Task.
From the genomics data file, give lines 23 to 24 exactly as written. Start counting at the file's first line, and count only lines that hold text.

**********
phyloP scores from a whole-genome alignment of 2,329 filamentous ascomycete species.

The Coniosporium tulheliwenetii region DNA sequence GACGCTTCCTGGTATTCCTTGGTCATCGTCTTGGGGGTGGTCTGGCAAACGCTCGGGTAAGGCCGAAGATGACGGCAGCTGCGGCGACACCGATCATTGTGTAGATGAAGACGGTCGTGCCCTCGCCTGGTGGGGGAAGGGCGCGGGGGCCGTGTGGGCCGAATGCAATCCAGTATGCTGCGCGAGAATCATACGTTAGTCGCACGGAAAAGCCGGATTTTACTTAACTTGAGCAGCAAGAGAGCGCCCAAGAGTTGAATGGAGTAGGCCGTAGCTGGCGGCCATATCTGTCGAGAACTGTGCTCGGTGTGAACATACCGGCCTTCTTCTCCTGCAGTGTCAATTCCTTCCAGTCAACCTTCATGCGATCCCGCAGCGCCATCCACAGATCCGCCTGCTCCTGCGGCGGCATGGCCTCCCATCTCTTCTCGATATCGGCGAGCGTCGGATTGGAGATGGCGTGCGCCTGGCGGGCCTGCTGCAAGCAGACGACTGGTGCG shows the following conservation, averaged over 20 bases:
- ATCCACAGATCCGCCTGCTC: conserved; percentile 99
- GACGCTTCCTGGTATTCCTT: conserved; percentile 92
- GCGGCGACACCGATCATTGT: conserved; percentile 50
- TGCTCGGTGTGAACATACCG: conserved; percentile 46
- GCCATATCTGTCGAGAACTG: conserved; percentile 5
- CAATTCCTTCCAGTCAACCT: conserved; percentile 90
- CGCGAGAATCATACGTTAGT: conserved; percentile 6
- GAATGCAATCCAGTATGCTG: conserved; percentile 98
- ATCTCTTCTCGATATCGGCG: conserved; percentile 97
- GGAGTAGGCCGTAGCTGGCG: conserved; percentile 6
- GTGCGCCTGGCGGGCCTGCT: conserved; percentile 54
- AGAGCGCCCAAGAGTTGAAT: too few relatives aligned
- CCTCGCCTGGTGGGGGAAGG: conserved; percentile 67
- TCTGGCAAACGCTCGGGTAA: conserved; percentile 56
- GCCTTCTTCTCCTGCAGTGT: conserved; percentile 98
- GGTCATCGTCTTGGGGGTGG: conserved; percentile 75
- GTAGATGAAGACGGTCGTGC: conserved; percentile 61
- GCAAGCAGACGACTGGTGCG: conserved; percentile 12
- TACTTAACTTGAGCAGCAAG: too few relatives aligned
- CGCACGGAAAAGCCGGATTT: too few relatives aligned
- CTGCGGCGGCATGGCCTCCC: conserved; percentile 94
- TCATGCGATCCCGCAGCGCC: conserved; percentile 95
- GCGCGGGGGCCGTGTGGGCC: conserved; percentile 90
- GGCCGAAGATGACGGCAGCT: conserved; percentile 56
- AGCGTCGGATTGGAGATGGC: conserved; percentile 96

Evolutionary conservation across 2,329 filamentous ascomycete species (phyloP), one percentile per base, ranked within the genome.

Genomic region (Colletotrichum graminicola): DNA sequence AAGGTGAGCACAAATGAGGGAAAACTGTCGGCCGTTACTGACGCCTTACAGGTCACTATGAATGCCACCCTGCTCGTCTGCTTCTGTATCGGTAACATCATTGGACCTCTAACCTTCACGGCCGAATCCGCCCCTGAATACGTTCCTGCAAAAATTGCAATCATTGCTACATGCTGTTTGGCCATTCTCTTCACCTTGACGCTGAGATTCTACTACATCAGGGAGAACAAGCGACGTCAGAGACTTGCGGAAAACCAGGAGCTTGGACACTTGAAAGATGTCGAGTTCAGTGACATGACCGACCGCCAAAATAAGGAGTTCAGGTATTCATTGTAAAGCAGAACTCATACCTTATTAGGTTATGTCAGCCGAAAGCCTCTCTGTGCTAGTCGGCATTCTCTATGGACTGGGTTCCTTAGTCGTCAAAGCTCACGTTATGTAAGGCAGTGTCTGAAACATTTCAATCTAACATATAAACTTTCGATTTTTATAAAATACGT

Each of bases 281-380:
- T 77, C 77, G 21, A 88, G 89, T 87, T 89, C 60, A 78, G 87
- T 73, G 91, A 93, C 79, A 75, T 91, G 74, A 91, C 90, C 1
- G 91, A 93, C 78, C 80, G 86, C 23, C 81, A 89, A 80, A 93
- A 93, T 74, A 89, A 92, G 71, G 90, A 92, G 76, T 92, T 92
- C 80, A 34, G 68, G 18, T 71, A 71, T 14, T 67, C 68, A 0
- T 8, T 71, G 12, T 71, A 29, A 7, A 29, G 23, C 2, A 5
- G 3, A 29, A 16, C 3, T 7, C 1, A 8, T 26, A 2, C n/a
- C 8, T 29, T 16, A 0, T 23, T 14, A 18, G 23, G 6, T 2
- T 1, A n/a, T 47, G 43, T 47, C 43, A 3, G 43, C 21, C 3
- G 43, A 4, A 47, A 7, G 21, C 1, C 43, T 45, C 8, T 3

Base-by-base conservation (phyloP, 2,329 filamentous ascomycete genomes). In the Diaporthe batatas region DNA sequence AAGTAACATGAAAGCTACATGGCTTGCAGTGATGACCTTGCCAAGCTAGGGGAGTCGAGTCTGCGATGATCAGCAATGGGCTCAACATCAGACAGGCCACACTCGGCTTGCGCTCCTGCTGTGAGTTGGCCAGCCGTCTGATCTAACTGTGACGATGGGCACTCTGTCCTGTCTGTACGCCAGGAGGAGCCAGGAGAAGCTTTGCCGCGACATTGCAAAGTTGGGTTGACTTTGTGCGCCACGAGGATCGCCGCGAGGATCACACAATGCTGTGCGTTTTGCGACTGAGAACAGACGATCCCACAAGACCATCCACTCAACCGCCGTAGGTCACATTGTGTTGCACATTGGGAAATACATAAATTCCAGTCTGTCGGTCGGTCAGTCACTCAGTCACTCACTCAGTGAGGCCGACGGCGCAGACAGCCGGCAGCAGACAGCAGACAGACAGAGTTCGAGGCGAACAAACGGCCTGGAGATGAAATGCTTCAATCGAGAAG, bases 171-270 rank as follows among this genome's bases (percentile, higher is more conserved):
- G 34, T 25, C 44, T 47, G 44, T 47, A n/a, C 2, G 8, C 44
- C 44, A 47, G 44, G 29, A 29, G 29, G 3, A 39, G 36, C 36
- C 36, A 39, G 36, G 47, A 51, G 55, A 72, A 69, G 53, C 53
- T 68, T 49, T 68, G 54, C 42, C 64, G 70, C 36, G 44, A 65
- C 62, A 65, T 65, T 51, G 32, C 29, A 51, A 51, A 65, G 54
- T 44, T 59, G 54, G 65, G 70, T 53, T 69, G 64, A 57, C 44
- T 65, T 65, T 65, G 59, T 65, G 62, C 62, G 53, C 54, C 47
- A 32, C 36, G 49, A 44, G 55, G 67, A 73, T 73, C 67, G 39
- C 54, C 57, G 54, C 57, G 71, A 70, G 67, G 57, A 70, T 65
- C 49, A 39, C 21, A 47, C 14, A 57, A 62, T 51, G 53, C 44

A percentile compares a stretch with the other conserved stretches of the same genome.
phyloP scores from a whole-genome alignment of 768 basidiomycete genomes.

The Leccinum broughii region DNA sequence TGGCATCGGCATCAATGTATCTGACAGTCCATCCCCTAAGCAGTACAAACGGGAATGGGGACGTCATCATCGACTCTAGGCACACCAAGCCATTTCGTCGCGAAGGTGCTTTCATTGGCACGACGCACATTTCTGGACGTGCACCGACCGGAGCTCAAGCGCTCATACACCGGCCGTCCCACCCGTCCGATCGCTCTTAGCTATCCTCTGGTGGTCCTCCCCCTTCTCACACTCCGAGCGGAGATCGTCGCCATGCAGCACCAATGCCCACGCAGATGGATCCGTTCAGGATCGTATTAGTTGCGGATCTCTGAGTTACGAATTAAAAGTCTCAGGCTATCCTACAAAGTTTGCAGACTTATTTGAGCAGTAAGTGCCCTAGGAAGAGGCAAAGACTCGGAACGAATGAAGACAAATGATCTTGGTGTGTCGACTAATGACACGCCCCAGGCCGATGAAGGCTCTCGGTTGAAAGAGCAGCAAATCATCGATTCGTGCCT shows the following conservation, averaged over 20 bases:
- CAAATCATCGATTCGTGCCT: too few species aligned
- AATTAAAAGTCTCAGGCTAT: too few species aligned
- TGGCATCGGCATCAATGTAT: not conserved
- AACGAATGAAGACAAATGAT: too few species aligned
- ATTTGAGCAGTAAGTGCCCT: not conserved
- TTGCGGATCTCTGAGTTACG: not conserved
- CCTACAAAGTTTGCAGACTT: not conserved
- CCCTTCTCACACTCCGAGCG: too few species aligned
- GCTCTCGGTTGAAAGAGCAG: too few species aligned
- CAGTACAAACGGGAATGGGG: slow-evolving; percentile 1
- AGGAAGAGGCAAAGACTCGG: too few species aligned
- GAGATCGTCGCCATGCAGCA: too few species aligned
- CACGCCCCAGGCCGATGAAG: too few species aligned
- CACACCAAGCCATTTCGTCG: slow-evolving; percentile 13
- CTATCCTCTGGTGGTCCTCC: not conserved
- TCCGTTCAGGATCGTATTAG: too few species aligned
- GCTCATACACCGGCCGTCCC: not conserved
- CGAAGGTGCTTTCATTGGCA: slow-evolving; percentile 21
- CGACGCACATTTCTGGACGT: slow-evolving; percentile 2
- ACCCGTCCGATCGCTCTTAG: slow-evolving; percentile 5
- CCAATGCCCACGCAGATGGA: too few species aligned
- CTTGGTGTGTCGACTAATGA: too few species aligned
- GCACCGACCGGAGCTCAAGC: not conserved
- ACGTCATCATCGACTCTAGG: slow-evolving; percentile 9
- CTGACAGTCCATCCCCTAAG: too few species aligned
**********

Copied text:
- CTGCGGCGGCATGGCCTCCC: conserved; percentile 94
- TCATGCGATCCCGCAGCGCC: conserved; percentile 95